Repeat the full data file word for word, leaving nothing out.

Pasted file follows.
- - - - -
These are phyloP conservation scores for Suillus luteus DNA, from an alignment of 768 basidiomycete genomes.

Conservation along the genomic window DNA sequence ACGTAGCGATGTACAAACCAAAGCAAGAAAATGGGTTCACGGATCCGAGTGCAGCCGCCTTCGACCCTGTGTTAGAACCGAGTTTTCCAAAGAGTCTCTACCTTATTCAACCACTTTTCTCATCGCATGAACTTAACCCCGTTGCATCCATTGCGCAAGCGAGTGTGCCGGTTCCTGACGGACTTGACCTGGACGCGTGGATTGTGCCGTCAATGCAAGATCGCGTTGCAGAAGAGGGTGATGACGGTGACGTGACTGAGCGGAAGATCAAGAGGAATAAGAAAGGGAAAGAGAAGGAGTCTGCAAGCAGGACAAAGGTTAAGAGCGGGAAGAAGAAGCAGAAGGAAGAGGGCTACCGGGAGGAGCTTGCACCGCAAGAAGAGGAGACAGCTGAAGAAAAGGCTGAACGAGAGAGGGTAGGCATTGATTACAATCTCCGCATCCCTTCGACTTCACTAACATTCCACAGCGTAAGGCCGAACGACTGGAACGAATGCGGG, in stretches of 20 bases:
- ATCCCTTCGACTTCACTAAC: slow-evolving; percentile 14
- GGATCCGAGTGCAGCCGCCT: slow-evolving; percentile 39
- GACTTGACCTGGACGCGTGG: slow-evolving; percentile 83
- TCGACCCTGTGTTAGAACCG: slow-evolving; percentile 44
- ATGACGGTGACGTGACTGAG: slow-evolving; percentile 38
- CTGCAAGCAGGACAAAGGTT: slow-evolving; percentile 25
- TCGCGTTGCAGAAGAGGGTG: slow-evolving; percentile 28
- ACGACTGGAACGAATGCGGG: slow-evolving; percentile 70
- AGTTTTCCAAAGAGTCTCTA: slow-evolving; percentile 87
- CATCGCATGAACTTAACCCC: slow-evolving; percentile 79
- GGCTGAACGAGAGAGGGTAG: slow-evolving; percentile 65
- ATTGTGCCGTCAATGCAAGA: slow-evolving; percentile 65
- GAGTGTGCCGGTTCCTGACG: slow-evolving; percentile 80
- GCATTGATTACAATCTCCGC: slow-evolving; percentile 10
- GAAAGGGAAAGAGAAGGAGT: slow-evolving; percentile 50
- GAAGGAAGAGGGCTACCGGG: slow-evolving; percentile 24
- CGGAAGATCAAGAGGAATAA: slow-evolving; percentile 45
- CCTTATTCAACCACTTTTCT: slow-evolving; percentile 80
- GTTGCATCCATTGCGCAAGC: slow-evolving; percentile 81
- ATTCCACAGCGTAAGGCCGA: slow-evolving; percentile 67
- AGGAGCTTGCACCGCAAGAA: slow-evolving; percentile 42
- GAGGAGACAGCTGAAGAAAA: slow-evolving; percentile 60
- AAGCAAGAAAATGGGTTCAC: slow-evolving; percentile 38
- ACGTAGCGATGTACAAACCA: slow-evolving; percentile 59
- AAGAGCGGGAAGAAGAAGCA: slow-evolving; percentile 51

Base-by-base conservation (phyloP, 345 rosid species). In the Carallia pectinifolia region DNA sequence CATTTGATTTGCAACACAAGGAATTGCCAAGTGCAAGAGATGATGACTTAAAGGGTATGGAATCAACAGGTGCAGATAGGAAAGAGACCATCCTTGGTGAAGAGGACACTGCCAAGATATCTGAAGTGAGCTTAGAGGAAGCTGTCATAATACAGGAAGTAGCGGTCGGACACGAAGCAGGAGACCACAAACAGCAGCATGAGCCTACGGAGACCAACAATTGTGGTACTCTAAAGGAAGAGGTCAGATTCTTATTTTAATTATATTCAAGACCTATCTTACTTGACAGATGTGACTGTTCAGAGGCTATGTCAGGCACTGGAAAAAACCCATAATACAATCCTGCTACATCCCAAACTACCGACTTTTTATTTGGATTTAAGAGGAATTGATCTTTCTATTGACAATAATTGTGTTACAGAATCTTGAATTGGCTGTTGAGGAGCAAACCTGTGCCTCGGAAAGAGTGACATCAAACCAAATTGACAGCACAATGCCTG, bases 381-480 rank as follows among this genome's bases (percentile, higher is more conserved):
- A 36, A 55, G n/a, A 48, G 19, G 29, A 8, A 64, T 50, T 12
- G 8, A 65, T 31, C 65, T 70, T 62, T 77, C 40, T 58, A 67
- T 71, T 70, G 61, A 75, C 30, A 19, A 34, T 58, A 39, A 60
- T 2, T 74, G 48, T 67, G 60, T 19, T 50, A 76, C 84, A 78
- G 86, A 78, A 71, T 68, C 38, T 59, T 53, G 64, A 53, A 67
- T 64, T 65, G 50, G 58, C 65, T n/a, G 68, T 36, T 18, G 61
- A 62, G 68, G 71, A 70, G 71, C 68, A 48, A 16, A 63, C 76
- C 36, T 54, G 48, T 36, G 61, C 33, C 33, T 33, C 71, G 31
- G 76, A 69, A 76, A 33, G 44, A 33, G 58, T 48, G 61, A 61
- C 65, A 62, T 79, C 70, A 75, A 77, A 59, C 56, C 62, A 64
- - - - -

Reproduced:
These are phyloP conservation scores for Suillus luteus DNA, from an alignment of 768 basidiomycete genomes.

Conservation along the genomic window DNA sequence ACGTAGCGATGTACAAACCAAAGCAAGAAAATGGGTTCACGGATCCGAGTGCAGCCGCCTTCGACCCTGTGTTAGAACCGAGTTTTCCAAAGAGTCTCTACCTTATTCAACCACTTTTCTCATCGCATGAACTTAACCCCGTTGCATCCATTGCGCAAGCGAGTGTGCCGGTTCCTGACGGACTTGACCTGGACGCGTGGATTGTGCCGTCAATGCAAGATCGCGTTGCAGAAGAGGGTGATGACGGTGACGTGACTGAGCGGAAGATCAAGAGGAATAAGAAAGGGAAAGAGAAGGAGTCTGCAAGCAGGACAAAGGTTAAGAGCGGGAAGAAGAAGCAGAAGGAAGAGGGCTACCGGGAGGAGCTTGCACCGCAAGAAGAGGAGACAGCTGAAGAAAAGGCTGAACGAGAGAGGGTAGGCATTGATTACAATCTCCGCATCCCTTCGACTTCACTAACATTCCACAGCGTAAGGCCGAACGACTGGAACGAATGCGGG, in stretches of 20 bases:
- ATCCCTTCGACTTCACTAAC: slow-evolving; percentile 14
- GGATCCGAGTGCAGCCGCCT: slow-evolving; percentile 39
- GACTTGACCTGGACGCGTGG: slow-evolving; percentile 83
- TCGACCCTGTGTTAGAACCG: slow-evolving; percentile 44
- ATGACGGTGACGTGACTGAG: slow-evolving; percentile 38
- CTGCAAGCAGGACAAAGGTT: slow-evolving; percentile 25
- TCGCGTTGCAGAAGAGGGTG: slow-evolving; percentile 28
- ACGACTGGAACGAATGCGGG: slow-evolving; percentile 70
- AGTTTTCCAAAGAGTCTCTA: slow-evolving; percentile 87
- CATCGCATGAACTTAACCCC: slow-evolving; percentile 79
- GGCTGAACGAGAGAGGGTAG: slow-evolving; percentile 65
- ATTGTGCCGTCAATGCAAGA: slow-evolving; percentile 65
- GAGTGTGCCGGTTCCTGACG: slow-evolving; percentile 80
- GCATTGATTACAATCTCCGC: slow-evolving; percentile 10
- GAAAGGGAAAGAGAAGGAGT: slow-evolving; percentile 50
- GAAGGAAGAGGGCTACCGGG: slow-evolving; percentile 24
- CGGAAGATCAAGAGGAATAA: slow-evolving; percentile 45
- CCTTATTCAACCACTTTTCT: slow-evolving; percentile 80
- GTTGCATCCATTGCGCAAGC: slow-evolving; percentile 81
- ATTCCACAGCGTAAGGCCGA: slow-evolving; percentile 67
- AGGAGCTTGCACCGCAAGAA: slow-evolving; percentile 42
- GAGGAGACAGCTGAAGAAAA: slow-evolving; percentile 60
- AAGCAAGAAAATGGGTTCAC: slow-evolving; percentile 38
- ACGTAGCGATGTACAAACCA: slow-evolving; percentile 59
- AAGAGCGGGAAGAAGAAGCA: slow-evolving; percentile 51

Base-by-base conservation (phyloP, 345 rosid species). In the Carallia pectinifolia region DNA sequence CATTTGATTTGCAACACAAGGAATTGCCAAGTGCAAGAGATGATGACTTAAAGGGTATGGAATCAACAGGTGCAGATAGGAAAGAGACCATCCTTGGTGAAGAGGACACTGCCAAGATATCTGAAGTGAGCTTAGAGGAAGCTGTCATAATACAGGAAGTAGCGGTCGGACACGAAGCAGGAGACCACAAACAGCAGCATGAGCCTACGGAGACCAACAATTGTGGTACTCTAAAGGAAGAGGTCAGATTCTTATTTTAATTATATTCAAGACCTATCTTACTTGACAGATGTGACTGTTCAGAGGCTATGTCAGGCACTGGAAAAAACCCATAATACAATCCTGCTACATCCCAAACTACCGACTTTTTATTTGGATTTAAGAGGAATTGATCTTTCTATTGACAATAATTGTGTTACAGAATCTTGAATTGGCTGTTGAGGAGCAAACCTGTGCCTCGGAAAGAGTGACATCAAACCAAATTGACAGCACAATGCCTG, bases 381-480 rank as follows among this genome's bases (percentile, higher is more conserved):
- A 36, A 55, G n/a, A 48, G 19, G 29, A 8, A 64, T 50, T 12
- G 8, A 65, T 31, C 65, T 70, T 62, T 77, C 40, T 58, A 67
- T 71, T 70, G 61, A 75, C 30, A 19, A 34, T 58, A 39, A 60
- T 2, T 74, G 48, T 67, G 60, T 19, T 50, A 76, C 84, A 78
- G 86, A 78, A 71, T 68, C 38, T 59, T 53, G 64, A 53, A 67
- T 64, T 65, G 50, G 58, C 65, T n/a, G 68, T 36, T 18, G 61
- A 62, G 68, G 71, A 70, G 71, C 68, A 48, A 16, A 63, C 76
- C 36, T 54, G 48, T 36, G 61, C 33, C 33, T 33, C 71, G 31
- G 76, A 69, A 76, A 33, G 44, A 33, G 58, T 48, G 61, A 61
- C 65, A 62, T 79, C 70, A 75, A 77, A 59, C 56, C 62, A 64